This paper examines the ethico-legal problems regarding the right to refuse treatment in Turkey's healthcare system. We discuss these problems in the light of a recent case that was directly reported to us. We first summarise the experience of a chronically dependent patient (as recounted by her daughter) and her family during their efforts to refuse treatment and receive palliative care only. This is followed by a summary of the legal framework governing the limits of the right to refuse treatment (...) in Turkey. With the help of this background information on the legal framework, we re-examine the ethico-legal aspects of the case and explain the underlying reasons for the problems the family and the patient experienced. Finally, we conclude that Turkey's legal framework relating to the right to refuse treatment needs to be clarified and amended in accordance with international conventions and fundamental human rights. (shrink)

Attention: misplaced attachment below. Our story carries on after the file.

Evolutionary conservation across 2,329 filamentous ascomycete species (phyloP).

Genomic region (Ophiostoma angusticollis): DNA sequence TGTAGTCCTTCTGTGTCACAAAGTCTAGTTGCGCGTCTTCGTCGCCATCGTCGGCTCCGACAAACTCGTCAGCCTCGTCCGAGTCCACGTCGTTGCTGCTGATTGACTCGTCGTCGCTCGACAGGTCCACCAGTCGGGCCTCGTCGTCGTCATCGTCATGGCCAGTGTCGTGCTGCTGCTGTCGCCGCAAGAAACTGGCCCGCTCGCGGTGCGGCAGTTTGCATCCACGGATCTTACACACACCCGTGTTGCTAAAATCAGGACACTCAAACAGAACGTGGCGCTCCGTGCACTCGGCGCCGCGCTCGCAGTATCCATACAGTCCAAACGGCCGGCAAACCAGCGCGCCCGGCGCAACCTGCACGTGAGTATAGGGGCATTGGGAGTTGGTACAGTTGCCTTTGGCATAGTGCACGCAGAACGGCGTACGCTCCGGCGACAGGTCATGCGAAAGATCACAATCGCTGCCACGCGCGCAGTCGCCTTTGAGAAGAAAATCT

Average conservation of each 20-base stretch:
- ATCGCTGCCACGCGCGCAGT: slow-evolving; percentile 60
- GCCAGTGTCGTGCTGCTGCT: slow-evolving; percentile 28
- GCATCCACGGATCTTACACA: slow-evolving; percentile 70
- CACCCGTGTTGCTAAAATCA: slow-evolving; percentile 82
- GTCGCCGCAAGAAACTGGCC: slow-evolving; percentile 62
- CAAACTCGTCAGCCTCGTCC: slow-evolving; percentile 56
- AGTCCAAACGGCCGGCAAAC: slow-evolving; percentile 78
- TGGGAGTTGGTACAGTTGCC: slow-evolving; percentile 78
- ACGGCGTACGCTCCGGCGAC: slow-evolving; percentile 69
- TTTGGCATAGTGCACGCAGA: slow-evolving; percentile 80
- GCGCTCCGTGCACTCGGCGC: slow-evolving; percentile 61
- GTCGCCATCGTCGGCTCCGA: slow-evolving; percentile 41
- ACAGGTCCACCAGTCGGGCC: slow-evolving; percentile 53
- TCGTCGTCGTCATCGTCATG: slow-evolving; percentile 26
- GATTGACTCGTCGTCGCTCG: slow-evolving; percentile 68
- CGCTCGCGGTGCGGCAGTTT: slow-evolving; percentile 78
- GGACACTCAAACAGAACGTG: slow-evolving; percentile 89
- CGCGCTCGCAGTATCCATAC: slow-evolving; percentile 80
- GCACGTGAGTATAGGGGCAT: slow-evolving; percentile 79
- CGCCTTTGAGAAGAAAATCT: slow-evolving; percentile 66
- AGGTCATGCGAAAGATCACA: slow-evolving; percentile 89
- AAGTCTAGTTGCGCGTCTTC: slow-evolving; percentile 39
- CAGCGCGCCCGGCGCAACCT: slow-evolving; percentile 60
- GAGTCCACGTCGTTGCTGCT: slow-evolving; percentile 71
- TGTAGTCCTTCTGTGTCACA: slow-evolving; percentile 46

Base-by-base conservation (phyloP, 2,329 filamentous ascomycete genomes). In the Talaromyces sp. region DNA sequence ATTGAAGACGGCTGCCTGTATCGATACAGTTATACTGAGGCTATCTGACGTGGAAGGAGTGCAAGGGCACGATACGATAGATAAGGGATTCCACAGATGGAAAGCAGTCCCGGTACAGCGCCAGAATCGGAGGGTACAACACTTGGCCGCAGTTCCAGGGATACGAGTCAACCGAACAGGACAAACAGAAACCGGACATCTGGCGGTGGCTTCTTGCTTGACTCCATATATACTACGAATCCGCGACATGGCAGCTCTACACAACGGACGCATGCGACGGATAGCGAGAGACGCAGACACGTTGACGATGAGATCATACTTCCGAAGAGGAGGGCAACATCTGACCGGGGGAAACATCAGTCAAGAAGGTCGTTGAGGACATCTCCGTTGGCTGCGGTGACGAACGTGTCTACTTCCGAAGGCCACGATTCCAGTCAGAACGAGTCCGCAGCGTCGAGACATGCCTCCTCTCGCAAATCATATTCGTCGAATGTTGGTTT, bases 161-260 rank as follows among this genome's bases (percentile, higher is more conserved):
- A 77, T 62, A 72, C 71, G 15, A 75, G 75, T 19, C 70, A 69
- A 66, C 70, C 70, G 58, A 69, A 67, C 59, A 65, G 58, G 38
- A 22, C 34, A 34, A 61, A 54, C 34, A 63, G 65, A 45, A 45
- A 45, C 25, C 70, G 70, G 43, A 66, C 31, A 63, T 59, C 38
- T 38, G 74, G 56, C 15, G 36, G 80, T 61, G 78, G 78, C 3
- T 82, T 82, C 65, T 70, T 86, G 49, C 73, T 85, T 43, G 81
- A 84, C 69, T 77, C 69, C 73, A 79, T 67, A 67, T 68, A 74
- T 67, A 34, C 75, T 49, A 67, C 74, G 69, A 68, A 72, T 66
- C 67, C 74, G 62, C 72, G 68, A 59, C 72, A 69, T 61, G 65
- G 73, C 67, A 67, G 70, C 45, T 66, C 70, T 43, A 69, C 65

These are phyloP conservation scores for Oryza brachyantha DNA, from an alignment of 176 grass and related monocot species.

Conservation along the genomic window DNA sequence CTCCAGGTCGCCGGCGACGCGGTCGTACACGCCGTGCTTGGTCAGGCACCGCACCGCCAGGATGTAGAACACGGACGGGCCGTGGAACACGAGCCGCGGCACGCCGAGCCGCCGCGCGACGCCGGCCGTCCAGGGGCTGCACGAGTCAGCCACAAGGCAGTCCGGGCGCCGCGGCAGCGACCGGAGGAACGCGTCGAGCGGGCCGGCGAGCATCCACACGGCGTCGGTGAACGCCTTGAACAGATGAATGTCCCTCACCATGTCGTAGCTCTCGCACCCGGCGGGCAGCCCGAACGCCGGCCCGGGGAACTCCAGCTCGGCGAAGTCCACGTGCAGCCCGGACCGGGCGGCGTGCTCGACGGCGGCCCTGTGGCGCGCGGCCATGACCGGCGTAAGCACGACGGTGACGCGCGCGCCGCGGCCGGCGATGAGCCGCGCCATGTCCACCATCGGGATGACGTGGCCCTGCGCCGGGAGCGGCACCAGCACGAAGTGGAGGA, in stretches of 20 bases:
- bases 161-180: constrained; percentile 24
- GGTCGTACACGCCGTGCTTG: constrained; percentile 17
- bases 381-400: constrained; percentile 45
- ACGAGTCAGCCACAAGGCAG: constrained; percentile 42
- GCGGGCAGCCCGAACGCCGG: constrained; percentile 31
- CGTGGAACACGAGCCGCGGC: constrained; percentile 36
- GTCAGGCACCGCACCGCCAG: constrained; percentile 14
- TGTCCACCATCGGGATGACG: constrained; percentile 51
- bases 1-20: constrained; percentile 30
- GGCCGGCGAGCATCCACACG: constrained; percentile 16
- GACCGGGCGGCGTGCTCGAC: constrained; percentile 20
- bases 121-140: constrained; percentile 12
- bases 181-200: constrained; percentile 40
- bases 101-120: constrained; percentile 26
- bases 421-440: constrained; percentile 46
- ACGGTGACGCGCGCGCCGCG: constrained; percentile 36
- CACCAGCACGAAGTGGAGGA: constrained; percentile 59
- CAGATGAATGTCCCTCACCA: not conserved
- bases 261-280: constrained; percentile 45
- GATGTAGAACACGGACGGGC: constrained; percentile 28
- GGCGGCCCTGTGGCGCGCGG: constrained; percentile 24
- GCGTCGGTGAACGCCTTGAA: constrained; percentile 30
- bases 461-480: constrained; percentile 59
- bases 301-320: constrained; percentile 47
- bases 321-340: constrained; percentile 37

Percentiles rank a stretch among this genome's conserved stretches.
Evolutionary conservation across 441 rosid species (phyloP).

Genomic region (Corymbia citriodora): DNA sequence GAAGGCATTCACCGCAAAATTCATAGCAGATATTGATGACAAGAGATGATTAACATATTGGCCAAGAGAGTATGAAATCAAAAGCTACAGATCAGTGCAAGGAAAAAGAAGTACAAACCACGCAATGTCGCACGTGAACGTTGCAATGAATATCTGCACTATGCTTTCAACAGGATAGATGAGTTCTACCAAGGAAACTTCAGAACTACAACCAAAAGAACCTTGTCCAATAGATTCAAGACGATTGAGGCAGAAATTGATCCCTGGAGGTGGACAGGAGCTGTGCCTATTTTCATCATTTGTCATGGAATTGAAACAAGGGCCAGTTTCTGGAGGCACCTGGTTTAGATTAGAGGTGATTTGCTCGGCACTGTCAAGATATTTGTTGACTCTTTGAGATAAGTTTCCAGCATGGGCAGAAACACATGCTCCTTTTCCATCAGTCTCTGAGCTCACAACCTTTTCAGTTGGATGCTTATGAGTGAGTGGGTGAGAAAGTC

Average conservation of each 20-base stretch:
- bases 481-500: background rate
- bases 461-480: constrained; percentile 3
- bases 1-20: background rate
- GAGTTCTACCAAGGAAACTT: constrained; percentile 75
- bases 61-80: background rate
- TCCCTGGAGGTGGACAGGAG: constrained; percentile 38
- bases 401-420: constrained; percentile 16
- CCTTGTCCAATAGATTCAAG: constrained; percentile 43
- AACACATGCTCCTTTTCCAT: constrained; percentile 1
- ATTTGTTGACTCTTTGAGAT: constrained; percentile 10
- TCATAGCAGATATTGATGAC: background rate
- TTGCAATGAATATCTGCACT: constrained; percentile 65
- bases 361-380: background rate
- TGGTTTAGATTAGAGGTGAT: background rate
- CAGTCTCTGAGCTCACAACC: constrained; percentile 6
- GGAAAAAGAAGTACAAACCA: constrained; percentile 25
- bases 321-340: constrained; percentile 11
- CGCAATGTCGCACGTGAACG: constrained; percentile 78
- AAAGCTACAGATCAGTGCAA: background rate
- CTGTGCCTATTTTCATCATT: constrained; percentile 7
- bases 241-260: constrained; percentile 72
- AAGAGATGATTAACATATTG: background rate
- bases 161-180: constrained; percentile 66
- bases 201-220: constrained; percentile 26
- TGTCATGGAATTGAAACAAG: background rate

[[This was written as a commentary on Ned Block 's paper "On A Confusion about a Function of Consciousness" . It appeared in _Behavioral_ _and Brain Sciences_ 20:148-9, 1997, and also in the collection _The Nature of Consciousness: Philosophical Debates_ (MIT Press, 1997) edited by Block, Flanagan, and Guzeldere. ]].
Dr Tolga Guven and Dr Gurkan Sert argue the Turkish legal principles do not give clear guidance about the permissibility of medical paternalism. They then argue that the best interpretation of these principles requires respect for patients’ rights. I agree that medical paternalism is wrong, but the truth of this claim does not depend on legal interpretation or medical culture. Further, the antipaternalist thesis of Guven and Sert may command much more extensive reforms than they acknowledge.
This study examines attitudes toward bribery in international business and whether such attitudes differ between men and women. Results of surveys of adults studying for careers in international business indicate ambivalent and nuanced attitudes over bribe giving/taking with significant differences by sex with respect to specific hypothetical situations, suggesting a gender gap on matters of bribery. It is recommended that academic curriculum and management development programs stress ethics and legality and focus on the Foreign Corrupt Practices Act and similar antibribery (...) laws so that aspiring managers are properly trained to recognize and manage the challenges prevalent in conducting business internationally. (shrink)